Tulips first evolved in the mountain regions of Central to Western Asia near present-day Turkey and Kazakhstan. That area of the Earth naturally has cold winters, spring that supplies ample rain, followed by long, hot and dry summers. As a result, not surprisingly, those are exactly the conditions in which tulips thrive best.
But recreating those conditions can be difficult. Many places around the U.S. and Europe have similar conditions, but many others do not.
Even the climate of Holland, long associated with tulips, is more maritime than continental and certainly not mountain-like. Summers there can be hot, reaching 86F (30C), but more often the highs peak around 77F (25C).
On the other side winters range between 50F (10C) to 23F (-5C) on average. Good tulip weather, to be sure, but not the same as ancient Persia.
So the question still will be: Can tulips be grown indoors?
Thanks to human ingenuity, we don’t have to rely solely on what nature provides. A greenhouse can control the climate the tulip experiences to a very large degree, and with minimal effort.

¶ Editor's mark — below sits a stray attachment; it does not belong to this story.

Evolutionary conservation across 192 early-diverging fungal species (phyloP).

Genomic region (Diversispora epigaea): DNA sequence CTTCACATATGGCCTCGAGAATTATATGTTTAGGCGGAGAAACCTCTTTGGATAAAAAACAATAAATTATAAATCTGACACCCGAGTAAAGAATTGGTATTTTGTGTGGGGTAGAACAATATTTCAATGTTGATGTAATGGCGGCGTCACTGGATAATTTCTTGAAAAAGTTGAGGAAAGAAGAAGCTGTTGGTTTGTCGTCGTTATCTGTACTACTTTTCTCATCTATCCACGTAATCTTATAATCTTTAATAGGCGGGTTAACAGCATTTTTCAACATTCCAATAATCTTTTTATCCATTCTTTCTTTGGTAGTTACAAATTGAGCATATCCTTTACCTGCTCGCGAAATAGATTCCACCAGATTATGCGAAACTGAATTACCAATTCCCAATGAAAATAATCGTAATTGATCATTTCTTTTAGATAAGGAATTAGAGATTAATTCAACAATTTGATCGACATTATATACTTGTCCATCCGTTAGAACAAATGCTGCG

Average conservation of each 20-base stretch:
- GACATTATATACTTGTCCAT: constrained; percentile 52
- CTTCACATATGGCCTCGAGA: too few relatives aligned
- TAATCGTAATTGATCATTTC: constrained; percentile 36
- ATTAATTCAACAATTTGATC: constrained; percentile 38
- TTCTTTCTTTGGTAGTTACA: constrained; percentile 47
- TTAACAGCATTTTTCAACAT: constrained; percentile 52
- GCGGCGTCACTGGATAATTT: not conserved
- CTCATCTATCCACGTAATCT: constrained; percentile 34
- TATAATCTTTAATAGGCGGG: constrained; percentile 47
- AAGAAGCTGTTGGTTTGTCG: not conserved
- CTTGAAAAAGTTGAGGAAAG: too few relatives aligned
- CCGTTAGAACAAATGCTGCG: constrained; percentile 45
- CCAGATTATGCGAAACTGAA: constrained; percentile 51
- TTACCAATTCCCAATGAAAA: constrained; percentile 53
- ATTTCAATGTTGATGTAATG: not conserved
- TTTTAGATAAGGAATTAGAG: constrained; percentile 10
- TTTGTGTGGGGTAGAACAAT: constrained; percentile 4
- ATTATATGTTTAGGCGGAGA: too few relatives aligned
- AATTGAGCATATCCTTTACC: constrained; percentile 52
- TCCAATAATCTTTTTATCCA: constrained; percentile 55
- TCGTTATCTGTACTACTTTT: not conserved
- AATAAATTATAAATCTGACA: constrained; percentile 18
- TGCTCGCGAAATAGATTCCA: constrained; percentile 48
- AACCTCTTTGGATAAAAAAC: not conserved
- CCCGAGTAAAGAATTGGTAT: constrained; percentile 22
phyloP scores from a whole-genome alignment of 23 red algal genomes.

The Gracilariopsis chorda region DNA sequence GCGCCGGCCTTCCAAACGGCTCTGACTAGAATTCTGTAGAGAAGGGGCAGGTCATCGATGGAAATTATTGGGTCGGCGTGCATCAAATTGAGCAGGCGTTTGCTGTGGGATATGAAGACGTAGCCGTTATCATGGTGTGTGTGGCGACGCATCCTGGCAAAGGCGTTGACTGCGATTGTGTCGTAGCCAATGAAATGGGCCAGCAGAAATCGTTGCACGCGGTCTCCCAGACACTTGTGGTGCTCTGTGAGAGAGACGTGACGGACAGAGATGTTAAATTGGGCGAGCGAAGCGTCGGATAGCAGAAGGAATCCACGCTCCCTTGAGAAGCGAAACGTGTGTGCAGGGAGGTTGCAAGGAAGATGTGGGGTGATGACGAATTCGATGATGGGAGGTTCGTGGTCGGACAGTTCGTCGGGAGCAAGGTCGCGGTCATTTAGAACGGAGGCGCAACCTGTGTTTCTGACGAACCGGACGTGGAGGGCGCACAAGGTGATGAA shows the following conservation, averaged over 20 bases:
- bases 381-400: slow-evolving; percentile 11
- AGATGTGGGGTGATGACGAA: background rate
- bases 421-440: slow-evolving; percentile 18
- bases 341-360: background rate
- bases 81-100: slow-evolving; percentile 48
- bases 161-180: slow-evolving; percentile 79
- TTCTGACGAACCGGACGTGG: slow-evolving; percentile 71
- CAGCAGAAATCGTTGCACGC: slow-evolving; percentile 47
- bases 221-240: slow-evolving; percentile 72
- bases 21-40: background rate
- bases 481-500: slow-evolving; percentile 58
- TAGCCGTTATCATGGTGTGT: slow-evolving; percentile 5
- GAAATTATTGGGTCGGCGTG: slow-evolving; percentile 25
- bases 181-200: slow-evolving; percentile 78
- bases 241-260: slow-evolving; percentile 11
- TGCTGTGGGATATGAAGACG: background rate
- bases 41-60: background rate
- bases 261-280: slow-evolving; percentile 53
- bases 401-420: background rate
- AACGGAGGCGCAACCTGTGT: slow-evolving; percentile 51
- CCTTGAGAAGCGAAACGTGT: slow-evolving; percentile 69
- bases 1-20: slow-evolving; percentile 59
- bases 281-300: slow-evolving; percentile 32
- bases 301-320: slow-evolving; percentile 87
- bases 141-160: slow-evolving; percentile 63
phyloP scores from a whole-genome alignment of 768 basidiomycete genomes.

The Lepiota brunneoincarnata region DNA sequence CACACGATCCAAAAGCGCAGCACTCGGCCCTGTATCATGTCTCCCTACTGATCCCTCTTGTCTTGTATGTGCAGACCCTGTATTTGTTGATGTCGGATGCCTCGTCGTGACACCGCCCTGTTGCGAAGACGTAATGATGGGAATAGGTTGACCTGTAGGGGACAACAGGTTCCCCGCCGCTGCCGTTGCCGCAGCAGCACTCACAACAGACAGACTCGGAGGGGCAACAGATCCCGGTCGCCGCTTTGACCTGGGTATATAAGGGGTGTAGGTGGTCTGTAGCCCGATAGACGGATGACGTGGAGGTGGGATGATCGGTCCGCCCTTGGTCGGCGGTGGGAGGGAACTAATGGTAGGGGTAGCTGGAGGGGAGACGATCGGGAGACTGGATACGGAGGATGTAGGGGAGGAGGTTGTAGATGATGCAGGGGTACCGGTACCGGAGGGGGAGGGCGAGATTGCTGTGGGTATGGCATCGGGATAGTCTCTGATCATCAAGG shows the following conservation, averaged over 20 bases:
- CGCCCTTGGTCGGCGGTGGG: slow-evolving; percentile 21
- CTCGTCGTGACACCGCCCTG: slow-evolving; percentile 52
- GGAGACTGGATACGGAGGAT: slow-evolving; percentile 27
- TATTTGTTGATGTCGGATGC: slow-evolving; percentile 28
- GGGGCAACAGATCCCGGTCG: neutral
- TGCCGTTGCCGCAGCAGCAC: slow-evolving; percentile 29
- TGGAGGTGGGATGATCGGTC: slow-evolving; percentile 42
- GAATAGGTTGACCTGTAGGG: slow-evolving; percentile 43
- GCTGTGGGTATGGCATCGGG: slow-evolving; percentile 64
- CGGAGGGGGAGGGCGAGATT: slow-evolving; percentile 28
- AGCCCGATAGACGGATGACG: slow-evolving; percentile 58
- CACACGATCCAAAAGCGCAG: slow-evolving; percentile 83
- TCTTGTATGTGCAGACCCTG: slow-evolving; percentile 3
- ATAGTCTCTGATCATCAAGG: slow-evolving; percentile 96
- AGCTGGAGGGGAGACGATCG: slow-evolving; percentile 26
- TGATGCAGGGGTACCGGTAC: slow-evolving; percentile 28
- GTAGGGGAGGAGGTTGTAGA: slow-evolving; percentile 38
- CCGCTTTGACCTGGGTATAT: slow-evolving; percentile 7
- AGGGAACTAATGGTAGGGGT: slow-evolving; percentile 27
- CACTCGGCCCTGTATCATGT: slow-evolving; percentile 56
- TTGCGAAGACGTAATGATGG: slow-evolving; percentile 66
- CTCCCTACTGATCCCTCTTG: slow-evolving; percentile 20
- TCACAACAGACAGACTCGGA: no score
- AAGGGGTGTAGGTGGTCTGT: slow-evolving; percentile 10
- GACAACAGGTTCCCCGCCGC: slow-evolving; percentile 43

Greenhouses range in size from a box about the size of a doghouse to giant glass enclosures larger than many homes. A modest-sized greenhouse that is readily affordable by avid gardeners will be large enough to walk around in and hold dozens of pots.
Tulips, luckily for those gardeners, ‘enjoy’ a pot almost as much as residing in the soil of your backyard. With the proper pot selection and soil preparation, and very moderate care, a potted tulip will grow large and healthy in only a few weeks.
Insect management is also often much easier in a greenhouse/pot scenario. A little malathion spray and many pests can be kept at bay.